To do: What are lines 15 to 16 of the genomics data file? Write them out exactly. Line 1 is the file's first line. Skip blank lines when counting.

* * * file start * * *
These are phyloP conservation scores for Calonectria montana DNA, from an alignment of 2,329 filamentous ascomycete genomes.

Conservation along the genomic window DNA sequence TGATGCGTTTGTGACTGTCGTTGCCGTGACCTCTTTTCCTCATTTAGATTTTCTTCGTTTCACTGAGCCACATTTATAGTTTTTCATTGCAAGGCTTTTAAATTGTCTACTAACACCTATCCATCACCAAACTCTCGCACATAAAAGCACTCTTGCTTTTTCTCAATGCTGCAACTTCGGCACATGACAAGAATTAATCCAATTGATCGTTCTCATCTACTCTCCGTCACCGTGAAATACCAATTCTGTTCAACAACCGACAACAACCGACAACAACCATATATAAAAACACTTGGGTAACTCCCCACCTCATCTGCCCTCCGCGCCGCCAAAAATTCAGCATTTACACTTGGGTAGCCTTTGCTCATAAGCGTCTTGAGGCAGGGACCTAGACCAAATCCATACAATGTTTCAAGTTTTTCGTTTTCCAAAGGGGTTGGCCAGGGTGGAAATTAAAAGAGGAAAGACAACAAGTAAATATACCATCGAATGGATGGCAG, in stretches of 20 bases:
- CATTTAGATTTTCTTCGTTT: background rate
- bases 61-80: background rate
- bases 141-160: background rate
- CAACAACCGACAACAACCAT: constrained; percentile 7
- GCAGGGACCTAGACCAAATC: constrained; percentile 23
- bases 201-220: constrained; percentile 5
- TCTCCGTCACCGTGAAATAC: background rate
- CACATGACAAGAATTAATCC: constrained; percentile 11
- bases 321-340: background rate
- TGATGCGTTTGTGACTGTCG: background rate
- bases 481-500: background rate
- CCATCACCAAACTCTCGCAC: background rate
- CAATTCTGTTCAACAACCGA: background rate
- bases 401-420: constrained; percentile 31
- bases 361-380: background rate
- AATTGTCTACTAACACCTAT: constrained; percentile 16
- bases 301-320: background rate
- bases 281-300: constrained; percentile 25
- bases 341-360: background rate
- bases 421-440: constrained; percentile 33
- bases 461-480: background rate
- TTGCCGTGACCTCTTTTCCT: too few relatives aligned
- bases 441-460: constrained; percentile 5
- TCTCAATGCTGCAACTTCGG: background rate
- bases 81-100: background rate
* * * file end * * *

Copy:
- CAATTCTGTTCAACAACCGA: background rate
- bases 401-420: constrained; percentile 31